Nestled in the Wisconsin River Valley 20 minutes north of Madison, Lodi, Wisconsin, (population 2,929), was first settled in 1849 by Isaac Palmer, a New York pioneer who jump-started the economy with a sawmill and flour mill. During the 1850s, Lodi became home to many pioneer families who believed the area’s water power and fertile soil offered an excellent site for a thriving community.
For many decades, Lodi served as a commercial center for the area’s surrounding farms. In 1870, the railroad passed through Lodi, boosting economic development by connecting the city to markets in Madison, Baraboo, Milwaukee, and Chicago.
Today, Lodi’s proximity to Lake Wisconsin has created a flourishing eco-tourism industry. The city provides an ideal place for fishing, boating, sailing, water-skiing, and swimming, as well as a walking/hiking trail along the Wisconsin River Levee and the Ice Age Trail, which loosely follows the terminus of the glaciers from the last ice age.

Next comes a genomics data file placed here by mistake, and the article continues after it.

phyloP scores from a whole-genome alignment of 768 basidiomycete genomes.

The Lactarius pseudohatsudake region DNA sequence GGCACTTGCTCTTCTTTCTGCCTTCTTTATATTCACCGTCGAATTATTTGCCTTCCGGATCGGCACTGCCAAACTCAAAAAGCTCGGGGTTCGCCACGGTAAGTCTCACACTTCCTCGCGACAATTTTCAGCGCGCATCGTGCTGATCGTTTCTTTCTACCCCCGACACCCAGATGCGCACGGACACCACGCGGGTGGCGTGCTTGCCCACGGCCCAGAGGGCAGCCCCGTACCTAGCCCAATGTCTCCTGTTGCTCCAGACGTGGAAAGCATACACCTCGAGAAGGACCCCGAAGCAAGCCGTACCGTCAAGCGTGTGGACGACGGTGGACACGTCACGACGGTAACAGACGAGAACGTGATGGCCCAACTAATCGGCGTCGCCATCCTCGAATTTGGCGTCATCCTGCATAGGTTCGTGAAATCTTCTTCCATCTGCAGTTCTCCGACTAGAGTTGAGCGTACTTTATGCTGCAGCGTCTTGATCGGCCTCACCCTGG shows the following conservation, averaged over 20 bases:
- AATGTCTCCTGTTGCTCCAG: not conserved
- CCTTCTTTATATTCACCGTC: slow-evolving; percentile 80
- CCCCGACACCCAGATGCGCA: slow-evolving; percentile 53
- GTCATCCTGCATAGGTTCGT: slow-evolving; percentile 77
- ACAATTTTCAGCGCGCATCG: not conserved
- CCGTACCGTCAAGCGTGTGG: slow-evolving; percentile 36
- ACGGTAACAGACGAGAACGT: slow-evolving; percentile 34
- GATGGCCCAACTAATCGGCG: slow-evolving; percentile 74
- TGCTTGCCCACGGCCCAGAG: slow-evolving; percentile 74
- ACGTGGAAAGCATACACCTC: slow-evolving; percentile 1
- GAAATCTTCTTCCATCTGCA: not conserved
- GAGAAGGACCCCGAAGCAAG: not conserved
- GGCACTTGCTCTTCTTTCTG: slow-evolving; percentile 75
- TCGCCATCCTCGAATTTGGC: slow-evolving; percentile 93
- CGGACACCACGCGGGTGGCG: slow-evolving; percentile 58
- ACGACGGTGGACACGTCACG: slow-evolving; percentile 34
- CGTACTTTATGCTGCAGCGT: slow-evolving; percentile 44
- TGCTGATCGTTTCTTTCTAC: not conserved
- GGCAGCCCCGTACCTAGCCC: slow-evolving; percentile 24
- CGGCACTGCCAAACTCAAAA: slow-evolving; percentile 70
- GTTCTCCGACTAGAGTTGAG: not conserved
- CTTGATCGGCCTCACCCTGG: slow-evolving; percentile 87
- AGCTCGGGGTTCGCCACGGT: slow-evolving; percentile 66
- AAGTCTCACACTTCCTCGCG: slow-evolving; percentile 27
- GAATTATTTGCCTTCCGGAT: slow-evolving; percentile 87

A walking tour of historic Lodi homes highlights 16 structures built from approximately 1880 to 1938. Recently, volunteers in Lodi relocated and renovated an 1890s schoolhouse. Now situated on the Lodi Fair Grounds, the Old Schoolhouse is a featured attraction of the town’s annual four-day summer fair, as costumed actors demonstrate school life in the early 1900s.
Designated a Preserve America Community in January 2007.